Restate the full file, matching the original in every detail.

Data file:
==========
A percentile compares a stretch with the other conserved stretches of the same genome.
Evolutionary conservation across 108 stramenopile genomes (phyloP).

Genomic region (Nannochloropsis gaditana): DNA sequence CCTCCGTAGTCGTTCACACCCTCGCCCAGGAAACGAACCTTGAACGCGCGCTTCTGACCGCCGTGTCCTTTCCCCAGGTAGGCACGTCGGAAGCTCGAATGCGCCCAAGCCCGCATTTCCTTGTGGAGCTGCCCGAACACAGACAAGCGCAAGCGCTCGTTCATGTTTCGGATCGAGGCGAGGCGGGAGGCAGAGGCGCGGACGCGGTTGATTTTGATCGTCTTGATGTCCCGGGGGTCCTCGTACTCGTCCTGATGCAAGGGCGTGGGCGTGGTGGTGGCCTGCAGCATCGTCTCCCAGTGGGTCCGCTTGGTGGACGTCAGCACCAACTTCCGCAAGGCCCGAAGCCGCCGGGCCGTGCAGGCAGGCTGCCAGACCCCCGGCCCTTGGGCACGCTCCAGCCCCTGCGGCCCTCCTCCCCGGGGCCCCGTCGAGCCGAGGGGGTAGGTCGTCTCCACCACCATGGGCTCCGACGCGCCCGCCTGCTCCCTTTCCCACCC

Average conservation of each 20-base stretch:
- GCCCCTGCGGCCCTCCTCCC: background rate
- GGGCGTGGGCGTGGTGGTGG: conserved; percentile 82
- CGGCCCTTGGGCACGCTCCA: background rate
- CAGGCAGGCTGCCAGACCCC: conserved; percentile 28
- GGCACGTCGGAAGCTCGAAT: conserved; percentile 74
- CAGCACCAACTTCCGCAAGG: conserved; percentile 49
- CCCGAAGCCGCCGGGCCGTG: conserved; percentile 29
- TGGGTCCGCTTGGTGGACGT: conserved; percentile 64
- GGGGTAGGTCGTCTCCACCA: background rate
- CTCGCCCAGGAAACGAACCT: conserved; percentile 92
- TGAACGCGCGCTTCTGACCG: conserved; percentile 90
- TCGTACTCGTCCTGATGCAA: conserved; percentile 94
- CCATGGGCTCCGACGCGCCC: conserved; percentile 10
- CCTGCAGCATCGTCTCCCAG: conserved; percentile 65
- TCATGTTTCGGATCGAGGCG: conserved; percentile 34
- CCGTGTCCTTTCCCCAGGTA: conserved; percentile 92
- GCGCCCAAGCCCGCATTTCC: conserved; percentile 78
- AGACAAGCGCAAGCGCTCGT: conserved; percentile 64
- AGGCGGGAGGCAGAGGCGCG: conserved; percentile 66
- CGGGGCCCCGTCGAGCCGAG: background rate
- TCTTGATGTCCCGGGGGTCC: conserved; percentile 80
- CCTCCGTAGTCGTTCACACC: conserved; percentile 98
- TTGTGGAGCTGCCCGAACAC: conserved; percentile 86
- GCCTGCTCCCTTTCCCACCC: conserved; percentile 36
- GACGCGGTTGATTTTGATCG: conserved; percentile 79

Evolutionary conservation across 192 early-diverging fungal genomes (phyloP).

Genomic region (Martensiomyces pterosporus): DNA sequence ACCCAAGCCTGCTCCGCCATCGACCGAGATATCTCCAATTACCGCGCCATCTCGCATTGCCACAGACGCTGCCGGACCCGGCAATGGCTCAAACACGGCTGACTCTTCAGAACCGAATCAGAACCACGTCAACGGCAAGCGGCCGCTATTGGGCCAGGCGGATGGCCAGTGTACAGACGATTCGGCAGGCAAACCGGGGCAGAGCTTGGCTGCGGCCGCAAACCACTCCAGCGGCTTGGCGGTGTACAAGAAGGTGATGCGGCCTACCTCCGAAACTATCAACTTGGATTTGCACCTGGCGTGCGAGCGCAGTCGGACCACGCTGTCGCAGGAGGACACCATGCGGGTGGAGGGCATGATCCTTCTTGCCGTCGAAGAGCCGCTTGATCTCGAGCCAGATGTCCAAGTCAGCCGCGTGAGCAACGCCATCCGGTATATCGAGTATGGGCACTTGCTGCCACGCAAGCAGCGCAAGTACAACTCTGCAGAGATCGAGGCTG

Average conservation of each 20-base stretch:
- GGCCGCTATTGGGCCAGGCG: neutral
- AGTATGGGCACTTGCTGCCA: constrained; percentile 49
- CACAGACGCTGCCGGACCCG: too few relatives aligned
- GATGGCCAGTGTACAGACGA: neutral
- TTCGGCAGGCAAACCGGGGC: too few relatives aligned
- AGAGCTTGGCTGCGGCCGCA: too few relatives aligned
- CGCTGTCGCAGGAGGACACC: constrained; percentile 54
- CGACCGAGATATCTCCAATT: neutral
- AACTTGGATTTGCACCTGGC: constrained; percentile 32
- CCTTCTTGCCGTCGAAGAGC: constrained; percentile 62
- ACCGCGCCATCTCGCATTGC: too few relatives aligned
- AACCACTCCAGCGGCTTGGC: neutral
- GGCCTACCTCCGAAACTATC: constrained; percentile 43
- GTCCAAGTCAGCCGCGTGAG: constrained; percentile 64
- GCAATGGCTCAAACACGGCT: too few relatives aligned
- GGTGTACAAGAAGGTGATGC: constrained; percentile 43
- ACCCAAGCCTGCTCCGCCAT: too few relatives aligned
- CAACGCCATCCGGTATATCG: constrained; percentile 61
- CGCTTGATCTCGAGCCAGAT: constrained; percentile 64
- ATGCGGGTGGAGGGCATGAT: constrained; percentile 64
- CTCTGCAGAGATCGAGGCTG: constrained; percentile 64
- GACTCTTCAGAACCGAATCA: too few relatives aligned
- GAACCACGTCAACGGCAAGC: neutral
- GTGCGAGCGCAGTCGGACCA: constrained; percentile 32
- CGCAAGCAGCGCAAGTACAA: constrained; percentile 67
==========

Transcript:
A percentile compares a stretch with the other conserved stretches of the same genome.
Evolutionary conservation across 108 stramenopile genomes (phyloP).

Genomic region (Nannochloropsis gaditana): DNA sequence CCTCCGTAGTCGTTCACACCCTCGCCCAGGAAACGAACCTTGAACGCGCGCTTCTGACCGCCGTGTCCTTTCCCCAGGTAGGCACGTCGGAAGCTCGAATGCGCCCAAGCCCGCATTTCCTTGTGGAGCTGCCCGAACACAGACAAGCGCAAGCGCTCGTTCATGTTTCGGATCGAGGCGAGGCGGGAGGCAGAGGCGCGGACGCGGTTGATTTTGATCGTCTTGATGTCCCGGGGGTCCTCGTACTCGTCCTGATGCAAGGGCGTGGGCGTGGTGGTGGCCTGCAGCATCGTCTCCCAGTGGGTCCGCTTGGTGGACGTCAGCACCAACTTCCGCAAGGCCCGAAGCCGCCGGGCCGTGCAGGCAGGCTGCCAGACCCCCGGCCCTTGGGCACGCTCCAGCCCCTGCGGCCCTCCTCCCCGGGGCCCCGTCGAGCCGAGGGGGTAGGTCGTCTCCACCACCATGGGCTCCGACGCGCCCGCCTGCTCCCTTTCCCACCC

Average conservation of each 20-base stretch:
- GCCCCTGCGGCCCTCCTCCC: background rate
- GGGCGTGGGCGTGGTGGTGG: conserved; percentile 82
- CGGCCCTTGGGCACGCTCCA: background rate
- CAGGCAGGCTGCCAGACCCC: conserved; percentile 28
- GGCACGTCGGAAGCTCGAAT: conserved; percentile 74
- CAGCACCAACTTCCGCAAGG: conserved; percentile 49
- CCCGAAGCCGCCGGGCCGTG: conserved; percentile 29
- TGGGTCCGCTTGGTGGACGT: conserved; percentile 64
- GGGGTAGGTCGTCTCCACCA: background rate
- CTCGCCCAGGAAACGAACCT: conserved; percentile 92
- TGAACGCGCGCTTCTGACCG: conserved; percentile 90
- TCGTACTCGTCCTGATGCAA: conserved; percentile 94
- CCATGGGCTCCGACGCGCCC: conserved; percentile 10
- CCTGCAGCATCGTCTCCCAG: conserved; percentile 65
- TCATGTTTCGGATCGAGGCG: conserved; percentile 34
- CCGTGTCCTTTCCCCAGGTA: conserved; percentile 92
- GCGCCCAAGCCCGCATTTCC: conserved; percentile 78
- AGACAAGCGCAAGCGCTCGT: conserved; percentile 64
- AGGCGGGAGGCAGAGGCGCG: conserved; percentile 66
- CGGGGCCCCGTCGAGCCGAG: background rate
- TCTTGATGTCCCGGGGGTCC: conserved; percentile 80
- CCTCCGTAGTCGTTCACACC: conserved; percentile 98
- TTGTGGAGCTGCCCGAACAC: conserved; percentile 86
- GCCTGCTCCCTTTCCCACCC: conserved; percentile 36
- GACGCGGTTGATTTTGATCG: conserved; percentile 79

Evolutionary conservation across 192 early-diverging fungal genomes (phyloP).

Genomic region (Martensiomyces pterosporus): DNA sequence ACCCAAGCCTGCTCCGCCATCGACCGAGATATCTCCAATTACCGCGCCATCTCGCATTGCCACAGACGCTGCCGGACCCGGCAATGGCTCAAACACGGCTGACTCTTCAGAACCGAATCAGAACCACGTCAACGGCAAGCGGCCGCTATTGGGCCAGGCGGATGGCCAGTGTACAGACGATTCGGCAGGCAAACCGGGGCAGAGCTTGGCTGCGGCCGCAAACCACTCCAGCGGCTTGGCGGTGTACAAGAAGGTGATGCGGCCTACCTCCGAAACTATCAACTTGGATTTGCACCTGGCGTGCGAGCGCAGTCGGACCACGCTGTCGCAGGAGGACACCATGCGGGTGGAGGGCATGATCCTTCTTGCCGTCGAAGAGCCGCTTGATCTCGAGCCAGATGTCCAAGTCAGCCGCGTGAGCAACGCCATCCGGTATATCGAGTATGGGCACTTGCTGCCACGCAAGCAGCGCAAGTACAACTCTGCAGAGATCGAGGCTG

Average conservation of each 20-base stretch:
- GGCCGCTATTGGGCCAGGCG: neutral
- AGTATGGGCACTTGCTGCCA: constrained; percentile 49
- CACAGACGCTGCCGGACCCG: too few relatives aligned
- GATGGCCAGTGTACAGACGA: neutral
- TTCGGCAGGCAAACCGGGGC: too few relatives aligned
- AGAGCTTGGCTGCGGCCGCA: too few relatives aligned
- CGCTGTCGCAGGAGGACACC: constrained; percentile 54
- CGACCGAGATATCTCCAATT: neutral
- AACTTGGATTTGCACCTGGC: constrained; percentile 32
- CCTTCTTGCCGTCGAAGAGC: constrained; percentile 62
- ACCGCGCCATCTCGCATTGC: too few relatives aligned
- AACCACTCCAGCGGCTTGGC: neutral
- GGCCTACCTCCGAAACTATC: constrained; percentile 43
- GTCCAAGTCAGCCGCGTGAG: constrained; percentile 64
- GCAATGGCTCAAACACGGCT: too few relatives aligned
- GGTGTACAAGAAGGTGATGC: constrained; percentile 43
- ACCCAAGCCTGCTCCGCCAT: too few relatives aligned
- CAACGCCATCCGGTATATCG: constrained; percentile 61
- CGCTTGATCTCGAGCCAGAT: constrained; percentile 64
- ATGCGGGTGGAGGGCATGAT: constrained; percentile 64
- CTCTGCAGAGATCGAGGCTG: constrained; percentile 64
- GACTCTTCAGAACCGAATCA: too few relatives aligned
- GAACCACGTCAACGGCAAGC: neutral
- GTGCGAGCGCAGTCGGACCA: constrained; percentile 32
- CGCAAGCAGCGCAAGTACAA: constrained; percentile 67